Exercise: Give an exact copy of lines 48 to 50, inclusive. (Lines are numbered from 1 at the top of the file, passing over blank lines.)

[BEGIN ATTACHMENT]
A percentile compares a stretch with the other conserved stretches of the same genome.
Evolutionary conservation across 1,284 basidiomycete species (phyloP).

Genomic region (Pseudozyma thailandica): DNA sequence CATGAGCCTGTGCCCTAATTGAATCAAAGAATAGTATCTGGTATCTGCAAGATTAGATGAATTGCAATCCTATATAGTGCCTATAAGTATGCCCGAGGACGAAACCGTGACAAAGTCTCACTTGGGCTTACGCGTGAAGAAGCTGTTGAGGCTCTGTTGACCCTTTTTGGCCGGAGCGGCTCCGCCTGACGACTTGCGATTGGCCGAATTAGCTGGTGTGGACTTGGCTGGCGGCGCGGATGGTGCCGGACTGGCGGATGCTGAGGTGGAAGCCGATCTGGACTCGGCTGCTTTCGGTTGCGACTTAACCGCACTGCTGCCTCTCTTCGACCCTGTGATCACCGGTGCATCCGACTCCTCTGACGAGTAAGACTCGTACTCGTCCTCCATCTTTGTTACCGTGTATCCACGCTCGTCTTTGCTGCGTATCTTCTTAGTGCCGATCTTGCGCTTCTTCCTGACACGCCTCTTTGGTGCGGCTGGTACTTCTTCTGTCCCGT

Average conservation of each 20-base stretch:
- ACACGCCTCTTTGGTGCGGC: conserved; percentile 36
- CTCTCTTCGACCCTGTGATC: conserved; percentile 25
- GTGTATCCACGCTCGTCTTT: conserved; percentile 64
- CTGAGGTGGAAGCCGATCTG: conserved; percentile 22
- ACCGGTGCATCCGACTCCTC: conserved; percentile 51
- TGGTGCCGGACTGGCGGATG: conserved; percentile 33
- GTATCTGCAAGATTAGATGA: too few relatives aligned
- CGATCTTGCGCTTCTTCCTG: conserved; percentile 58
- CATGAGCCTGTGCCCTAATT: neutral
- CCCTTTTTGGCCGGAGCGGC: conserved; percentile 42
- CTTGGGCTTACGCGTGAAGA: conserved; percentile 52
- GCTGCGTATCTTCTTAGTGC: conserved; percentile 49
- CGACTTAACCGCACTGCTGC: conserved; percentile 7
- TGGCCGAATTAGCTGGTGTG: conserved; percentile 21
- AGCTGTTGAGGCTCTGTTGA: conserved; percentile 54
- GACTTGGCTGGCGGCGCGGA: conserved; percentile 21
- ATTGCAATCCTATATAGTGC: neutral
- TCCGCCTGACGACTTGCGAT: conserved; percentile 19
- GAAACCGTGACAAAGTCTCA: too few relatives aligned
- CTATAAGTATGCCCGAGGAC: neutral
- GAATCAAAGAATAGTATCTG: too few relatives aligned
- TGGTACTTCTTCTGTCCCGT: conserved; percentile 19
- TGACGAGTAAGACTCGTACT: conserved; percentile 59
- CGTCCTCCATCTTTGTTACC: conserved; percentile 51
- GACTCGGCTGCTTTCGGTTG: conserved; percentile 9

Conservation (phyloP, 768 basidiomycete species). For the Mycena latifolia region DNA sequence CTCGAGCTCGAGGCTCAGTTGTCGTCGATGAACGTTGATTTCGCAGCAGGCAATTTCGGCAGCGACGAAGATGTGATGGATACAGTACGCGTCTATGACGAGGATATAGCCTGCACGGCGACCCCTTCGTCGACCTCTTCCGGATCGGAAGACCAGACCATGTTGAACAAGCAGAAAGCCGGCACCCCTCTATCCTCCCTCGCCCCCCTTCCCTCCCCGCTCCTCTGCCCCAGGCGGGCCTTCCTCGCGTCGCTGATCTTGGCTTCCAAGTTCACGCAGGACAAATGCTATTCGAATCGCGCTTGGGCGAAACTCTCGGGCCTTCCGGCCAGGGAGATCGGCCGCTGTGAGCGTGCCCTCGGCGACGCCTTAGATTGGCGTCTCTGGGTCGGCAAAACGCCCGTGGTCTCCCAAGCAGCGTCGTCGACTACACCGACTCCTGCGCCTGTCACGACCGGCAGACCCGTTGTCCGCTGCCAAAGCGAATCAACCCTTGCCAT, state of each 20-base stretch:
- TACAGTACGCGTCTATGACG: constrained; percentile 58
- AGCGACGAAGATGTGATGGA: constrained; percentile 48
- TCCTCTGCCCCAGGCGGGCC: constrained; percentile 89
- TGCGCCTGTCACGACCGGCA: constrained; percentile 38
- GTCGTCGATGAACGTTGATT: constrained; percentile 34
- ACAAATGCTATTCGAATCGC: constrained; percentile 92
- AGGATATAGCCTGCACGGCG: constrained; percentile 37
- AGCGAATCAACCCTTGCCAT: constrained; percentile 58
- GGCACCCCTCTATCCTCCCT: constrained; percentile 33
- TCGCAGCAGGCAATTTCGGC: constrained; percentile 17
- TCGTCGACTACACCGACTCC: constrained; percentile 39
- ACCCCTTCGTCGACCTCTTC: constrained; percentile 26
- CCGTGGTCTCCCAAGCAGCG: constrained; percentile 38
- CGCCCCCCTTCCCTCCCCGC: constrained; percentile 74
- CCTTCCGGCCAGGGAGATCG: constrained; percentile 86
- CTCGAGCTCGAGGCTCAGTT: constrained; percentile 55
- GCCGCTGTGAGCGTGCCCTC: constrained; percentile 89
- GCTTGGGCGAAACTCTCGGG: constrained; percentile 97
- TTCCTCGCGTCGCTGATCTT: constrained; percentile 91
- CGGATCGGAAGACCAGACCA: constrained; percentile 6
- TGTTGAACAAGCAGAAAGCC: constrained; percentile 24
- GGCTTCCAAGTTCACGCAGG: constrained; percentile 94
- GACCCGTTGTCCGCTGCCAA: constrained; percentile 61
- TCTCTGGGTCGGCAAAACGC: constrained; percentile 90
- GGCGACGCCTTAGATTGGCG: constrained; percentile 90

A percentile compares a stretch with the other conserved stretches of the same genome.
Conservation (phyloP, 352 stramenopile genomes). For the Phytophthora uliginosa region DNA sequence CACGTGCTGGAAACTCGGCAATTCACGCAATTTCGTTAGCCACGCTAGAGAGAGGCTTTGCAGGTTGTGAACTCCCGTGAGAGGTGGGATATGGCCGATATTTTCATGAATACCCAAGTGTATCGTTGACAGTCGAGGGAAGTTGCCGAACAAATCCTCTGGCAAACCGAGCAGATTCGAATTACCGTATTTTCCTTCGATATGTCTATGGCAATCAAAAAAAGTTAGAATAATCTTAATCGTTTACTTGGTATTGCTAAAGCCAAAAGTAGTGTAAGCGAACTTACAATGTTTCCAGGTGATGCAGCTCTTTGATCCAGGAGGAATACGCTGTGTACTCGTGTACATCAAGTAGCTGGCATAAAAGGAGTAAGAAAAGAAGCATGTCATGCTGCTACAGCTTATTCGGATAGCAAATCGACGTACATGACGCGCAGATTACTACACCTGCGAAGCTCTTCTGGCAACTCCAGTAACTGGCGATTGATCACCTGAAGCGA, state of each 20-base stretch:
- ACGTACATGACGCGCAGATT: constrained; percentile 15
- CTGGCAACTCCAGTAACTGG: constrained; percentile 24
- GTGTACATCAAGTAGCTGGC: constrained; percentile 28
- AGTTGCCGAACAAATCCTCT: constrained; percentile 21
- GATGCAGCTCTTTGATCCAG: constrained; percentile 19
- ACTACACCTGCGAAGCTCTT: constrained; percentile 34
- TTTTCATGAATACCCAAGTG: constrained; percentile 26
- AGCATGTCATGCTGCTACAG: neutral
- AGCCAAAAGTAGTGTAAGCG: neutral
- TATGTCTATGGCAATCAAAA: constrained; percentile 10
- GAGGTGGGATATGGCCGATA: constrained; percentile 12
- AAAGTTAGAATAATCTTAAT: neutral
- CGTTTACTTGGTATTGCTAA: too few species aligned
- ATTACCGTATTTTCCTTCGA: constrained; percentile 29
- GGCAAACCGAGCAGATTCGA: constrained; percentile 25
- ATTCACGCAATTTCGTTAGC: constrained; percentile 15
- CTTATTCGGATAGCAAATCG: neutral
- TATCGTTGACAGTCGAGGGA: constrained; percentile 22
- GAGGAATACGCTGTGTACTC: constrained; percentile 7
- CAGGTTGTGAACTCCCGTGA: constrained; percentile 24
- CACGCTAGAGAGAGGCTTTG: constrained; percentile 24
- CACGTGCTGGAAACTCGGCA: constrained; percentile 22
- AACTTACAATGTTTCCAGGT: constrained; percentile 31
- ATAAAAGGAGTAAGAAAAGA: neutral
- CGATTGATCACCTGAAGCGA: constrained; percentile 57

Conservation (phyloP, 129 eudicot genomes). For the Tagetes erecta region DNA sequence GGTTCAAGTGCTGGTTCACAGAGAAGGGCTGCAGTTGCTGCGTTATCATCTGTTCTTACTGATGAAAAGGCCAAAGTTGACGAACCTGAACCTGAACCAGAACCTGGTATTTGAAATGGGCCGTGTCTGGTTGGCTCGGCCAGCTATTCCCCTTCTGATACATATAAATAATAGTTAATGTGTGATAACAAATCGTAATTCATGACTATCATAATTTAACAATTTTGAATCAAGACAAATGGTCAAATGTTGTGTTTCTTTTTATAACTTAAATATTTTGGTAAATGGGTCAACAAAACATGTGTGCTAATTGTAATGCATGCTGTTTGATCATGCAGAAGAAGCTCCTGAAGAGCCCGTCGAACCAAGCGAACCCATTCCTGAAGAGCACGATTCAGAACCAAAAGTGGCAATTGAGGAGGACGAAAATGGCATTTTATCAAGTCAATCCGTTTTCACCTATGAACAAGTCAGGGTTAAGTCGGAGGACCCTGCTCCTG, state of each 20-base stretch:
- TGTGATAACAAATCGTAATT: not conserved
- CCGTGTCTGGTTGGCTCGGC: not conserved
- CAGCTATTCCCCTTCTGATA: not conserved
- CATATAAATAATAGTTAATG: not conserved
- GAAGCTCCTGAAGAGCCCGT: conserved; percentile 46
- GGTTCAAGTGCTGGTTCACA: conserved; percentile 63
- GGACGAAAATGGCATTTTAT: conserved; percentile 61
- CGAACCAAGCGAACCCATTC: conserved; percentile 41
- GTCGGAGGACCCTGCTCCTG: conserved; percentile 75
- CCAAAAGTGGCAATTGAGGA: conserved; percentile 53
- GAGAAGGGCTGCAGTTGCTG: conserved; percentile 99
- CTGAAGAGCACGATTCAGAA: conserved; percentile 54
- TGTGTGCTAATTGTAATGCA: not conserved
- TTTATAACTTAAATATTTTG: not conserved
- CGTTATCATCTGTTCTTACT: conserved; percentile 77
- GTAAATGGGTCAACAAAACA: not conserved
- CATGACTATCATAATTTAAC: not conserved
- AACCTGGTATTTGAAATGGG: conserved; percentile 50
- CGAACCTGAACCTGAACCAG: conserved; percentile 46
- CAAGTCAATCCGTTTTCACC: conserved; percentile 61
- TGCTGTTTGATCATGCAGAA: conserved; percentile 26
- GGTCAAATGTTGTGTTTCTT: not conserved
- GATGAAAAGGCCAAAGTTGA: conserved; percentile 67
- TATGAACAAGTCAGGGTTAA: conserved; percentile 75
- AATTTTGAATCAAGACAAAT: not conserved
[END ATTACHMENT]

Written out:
- GCTTGGGCGAAACTCTCGGG: constrained; percentile 97
- TTCCTCGCGTCGCTGATCTT: constrained; percentile 91
- CGGATCGGAAGACCAGACCA: constrained; percentile 6